March 2009


New Tools, New Economics


The race is on to get new development tools out the door, and starting next month you’ll begin seeing many more of them.   Timing is everything, and these tools have to be ready for the next round of chip development—even if the chips aren’t being designed yet. But given that electronics design has to precede an industry recovery by 6 to 12 months, at the very least, and chips and ot... » read more

Easing System Creation With Embedded Hardware Solutions And Standards


By Cheryl Ajluni System creation is today an ultra-complex task. On one hand, developers are confronted with consumer demands for ever more functionality, better performance and increased power efficiency at a lower cost. On the other hand, they face stringent time-to-market requirements and changing standards, coupled with the need to accommodate a range of requirements pertaining to differen... » read more

Exclusive Research: What’s Happening With Third-Party IP


Analog and mixed signal IP began closing the gap with digital core IP in design explorations in the first two months of this year, a clear sign that multicore systems on chip have emerged as the dominant semiconductor model and that the architecture requires both types of IP. While it’s too early to tell this year what effect that will have on overall design activity—the economy is the rea... » read more

Taming The Multicore Beast


By Ed Sperling Multicore chips are here to stay. Now what? That question is echoing up and down the ranks of tools vendors, design engineers, software developers and even among people who measure the performance and efficiency of semiconductors. There is now a Multicore Expo and a Multicore Association that includes a who’s who of electronics. And there are lots of working groups developing... » read more

Thinking Digital To Design Analog, And Vice Versa


By Ed Sperling Until several years ago, analog was a world apart from digital. Analog engineers could comfortably avoid many of the issues of Moore’s Law, viewing it as a costly bad habit with an equally bad outcome. Most analog engineers gloated privately that they could still develop chips at 250nm, or at worst 130nm, while their digital counterparts were struggling to keep up with is... » read more

Exploring The Use Of Virtual Platforms At The Electronic System Level


By Cheryl Ajluni System design is hard. That should not come as a surprise to anyone these days. With design geometries shrinking and device complexity on the rise, this fact is not likely to change anytime soon. One concept for easing that burden for system-level designers is the virtual platform. Granted, the concept itself is nothing new, but today it is being employed in ever more creativ... » read more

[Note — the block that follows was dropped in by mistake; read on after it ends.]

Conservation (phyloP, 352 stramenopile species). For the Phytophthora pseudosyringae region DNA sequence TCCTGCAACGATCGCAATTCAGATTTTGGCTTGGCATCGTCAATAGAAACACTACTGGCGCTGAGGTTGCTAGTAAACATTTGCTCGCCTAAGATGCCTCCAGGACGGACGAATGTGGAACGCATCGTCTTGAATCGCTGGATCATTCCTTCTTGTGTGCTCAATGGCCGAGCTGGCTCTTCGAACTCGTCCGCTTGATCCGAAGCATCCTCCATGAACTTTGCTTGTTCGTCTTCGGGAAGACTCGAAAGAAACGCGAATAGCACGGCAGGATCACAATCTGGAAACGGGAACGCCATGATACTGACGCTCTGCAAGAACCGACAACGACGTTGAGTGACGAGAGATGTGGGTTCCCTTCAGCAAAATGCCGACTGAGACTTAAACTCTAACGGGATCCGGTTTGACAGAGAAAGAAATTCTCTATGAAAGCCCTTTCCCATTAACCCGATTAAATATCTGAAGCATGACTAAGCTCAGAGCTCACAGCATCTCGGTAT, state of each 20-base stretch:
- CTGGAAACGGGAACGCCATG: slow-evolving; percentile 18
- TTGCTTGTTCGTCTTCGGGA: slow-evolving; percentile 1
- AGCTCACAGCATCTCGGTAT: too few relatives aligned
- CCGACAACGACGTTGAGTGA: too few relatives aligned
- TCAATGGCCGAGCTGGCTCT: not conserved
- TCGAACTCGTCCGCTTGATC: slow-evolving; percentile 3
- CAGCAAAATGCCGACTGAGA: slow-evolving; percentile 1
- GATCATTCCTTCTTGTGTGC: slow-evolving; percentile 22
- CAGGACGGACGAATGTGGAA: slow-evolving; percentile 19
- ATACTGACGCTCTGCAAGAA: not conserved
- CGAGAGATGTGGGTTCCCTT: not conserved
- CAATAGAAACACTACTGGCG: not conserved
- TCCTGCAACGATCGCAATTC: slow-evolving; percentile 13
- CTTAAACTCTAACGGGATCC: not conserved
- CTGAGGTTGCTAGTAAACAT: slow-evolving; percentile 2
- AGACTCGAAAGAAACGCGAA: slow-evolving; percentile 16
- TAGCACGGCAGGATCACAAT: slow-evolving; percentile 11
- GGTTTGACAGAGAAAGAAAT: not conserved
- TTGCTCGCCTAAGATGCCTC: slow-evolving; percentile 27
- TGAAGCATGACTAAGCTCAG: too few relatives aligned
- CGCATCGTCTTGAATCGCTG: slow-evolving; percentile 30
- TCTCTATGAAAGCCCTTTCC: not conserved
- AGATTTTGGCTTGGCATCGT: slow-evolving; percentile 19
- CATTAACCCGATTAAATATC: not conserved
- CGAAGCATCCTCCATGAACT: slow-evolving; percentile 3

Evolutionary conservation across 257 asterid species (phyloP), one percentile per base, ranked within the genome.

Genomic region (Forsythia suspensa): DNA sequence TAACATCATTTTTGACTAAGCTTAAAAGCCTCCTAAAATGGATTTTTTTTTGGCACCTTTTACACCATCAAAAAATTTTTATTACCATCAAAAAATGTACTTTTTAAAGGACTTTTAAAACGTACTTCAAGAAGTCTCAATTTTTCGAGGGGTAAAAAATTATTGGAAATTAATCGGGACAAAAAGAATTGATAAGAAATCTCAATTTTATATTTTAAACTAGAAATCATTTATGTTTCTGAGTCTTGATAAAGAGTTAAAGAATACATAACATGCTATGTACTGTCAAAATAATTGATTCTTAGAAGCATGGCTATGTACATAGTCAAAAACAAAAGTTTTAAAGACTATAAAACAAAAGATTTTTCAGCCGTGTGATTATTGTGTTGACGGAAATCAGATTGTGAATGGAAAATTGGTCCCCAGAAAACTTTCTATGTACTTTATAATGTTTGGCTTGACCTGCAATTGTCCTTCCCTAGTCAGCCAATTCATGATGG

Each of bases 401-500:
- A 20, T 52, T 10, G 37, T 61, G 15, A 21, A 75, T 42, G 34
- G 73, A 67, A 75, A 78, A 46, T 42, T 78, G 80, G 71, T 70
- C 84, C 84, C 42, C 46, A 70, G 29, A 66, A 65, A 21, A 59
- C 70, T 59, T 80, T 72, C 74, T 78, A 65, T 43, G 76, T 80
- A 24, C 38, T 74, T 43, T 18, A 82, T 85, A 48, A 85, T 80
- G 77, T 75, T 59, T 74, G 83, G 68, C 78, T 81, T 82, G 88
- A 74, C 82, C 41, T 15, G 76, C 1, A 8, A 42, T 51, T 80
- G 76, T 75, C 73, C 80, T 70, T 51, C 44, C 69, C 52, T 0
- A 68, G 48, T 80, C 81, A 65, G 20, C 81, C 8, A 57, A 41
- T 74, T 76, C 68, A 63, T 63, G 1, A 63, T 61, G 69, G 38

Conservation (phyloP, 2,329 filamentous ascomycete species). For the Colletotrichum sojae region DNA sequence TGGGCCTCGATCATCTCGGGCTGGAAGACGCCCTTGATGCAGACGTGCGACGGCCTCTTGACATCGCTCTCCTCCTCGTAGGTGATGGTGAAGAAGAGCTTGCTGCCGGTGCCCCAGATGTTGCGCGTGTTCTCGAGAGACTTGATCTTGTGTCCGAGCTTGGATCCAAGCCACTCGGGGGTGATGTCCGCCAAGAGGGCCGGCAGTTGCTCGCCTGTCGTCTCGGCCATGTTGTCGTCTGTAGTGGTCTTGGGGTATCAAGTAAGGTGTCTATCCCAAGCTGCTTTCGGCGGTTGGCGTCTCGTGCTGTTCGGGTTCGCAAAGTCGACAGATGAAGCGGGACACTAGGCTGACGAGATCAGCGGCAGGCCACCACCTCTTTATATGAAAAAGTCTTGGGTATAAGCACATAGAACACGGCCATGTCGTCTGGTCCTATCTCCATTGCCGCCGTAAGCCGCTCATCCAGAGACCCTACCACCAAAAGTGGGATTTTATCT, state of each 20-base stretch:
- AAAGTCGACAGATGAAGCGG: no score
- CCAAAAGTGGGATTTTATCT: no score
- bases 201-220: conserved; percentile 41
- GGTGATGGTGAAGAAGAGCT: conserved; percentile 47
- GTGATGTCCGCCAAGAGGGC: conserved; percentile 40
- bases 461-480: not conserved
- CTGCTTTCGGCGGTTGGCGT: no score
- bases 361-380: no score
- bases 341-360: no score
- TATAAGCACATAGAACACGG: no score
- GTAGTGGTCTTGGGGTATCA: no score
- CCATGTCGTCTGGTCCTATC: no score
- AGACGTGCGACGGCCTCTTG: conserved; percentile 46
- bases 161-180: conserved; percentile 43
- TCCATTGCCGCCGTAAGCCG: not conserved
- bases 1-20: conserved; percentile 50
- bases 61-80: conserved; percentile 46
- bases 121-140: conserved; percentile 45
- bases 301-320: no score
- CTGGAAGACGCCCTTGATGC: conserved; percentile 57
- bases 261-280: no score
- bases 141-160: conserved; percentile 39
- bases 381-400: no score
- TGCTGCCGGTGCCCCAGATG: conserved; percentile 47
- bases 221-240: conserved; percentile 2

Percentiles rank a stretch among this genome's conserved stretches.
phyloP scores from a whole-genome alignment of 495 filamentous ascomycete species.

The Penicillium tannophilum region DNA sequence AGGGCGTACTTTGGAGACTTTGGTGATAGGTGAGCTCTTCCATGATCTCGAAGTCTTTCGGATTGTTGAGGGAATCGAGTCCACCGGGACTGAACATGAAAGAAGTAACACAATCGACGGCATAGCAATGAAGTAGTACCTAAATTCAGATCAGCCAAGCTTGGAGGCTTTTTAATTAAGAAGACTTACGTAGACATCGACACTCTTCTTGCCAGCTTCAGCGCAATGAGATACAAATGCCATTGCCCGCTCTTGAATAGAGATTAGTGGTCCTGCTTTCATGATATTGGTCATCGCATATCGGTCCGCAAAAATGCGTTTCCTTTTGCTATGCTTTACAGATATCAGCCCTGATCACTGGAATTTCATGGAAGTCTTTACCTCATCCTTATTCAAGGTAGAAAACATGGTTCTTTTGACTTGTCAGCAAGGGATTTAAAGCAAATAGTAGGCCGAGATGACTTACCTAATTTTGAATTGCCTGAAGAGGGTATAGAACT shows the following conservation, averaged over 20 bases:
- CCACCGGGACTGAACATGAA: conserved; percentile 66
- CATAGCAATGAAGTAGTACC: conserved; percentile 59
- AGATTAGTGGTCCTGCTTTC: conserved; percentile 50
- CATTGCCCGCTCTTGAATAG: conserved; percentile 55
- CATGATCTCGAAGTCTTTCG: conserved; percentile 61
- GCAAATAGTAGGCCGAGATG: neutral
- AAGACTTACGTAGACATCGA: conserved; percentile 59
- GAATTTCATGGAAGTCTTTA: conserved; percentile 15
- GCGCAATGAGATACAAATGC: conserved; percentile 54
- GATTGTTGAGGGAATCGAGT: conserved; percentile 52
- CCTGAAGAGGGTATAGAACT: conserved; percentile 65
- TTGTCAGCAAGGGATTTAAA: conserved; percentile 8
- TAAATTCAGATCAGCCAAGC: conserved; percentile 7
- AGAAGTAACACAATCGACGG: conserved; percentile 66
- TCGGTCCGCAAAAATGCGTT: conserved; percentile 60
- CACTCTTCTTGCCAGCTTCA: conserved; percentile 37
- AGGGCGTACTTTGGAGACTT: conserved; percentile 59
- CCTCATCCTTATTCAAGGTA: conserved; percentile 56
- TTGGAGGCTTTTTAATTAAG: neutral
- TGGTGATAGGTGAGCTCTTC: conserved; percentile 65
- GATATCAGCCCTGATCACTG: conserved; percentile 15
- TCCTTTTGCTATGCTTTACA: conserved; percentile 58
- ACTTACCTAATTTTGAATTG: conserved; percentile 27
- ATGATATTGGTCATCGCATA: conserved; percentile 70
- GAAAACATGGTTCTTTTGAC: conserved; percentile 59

Trends in System-Level Prototyping


By Clive Maxfield One problem with electronics is that certain terms can mean different things, depending on who one is talking to at the time. Even worse, some terms have a tendency to evolve over time. This means that when we are presented with a topic like "Trends in System-Level Prototyping," before leaping headfirst into the fray, it may be a good idea to first define exactly what we mean... » read more

Why bother with ESL?


I’m in southern California today at the EDA Tech Form. I’ve been thinking about a conversation I had recently with a colleague. He’s been doing system-level modeling for a few years and has been an advocate for transaction-level modeling and ESL in his company. He has had tremendous success in identifying and fixing system-architecture issues before implementation, as well as saving his ... » read more

Everything Changes At 45nm


Design engineers are pretty good about sharing ideas with their colleagues. They’re extremely good about sharing the limelight with their peers. But they’re not particularly good about implementing new ideas and concepts and changing the way they work.   There are good reasons for this, of course. It takes a long time to become proficient at skills for designing new chips or creating a... » read more

Follow The Design Activity


Everyone seems to be on a low-power kick, from the ASIC/ASSP world to the growing market of low-power embedded processors and SoCs. But what do the actual numbers tell us about the future trends for such low-power designs? One way to answer that question is to look at the result of architectural tradeoff studies currently being performed by chip designers. (See chart below) A causal glance a... » read more

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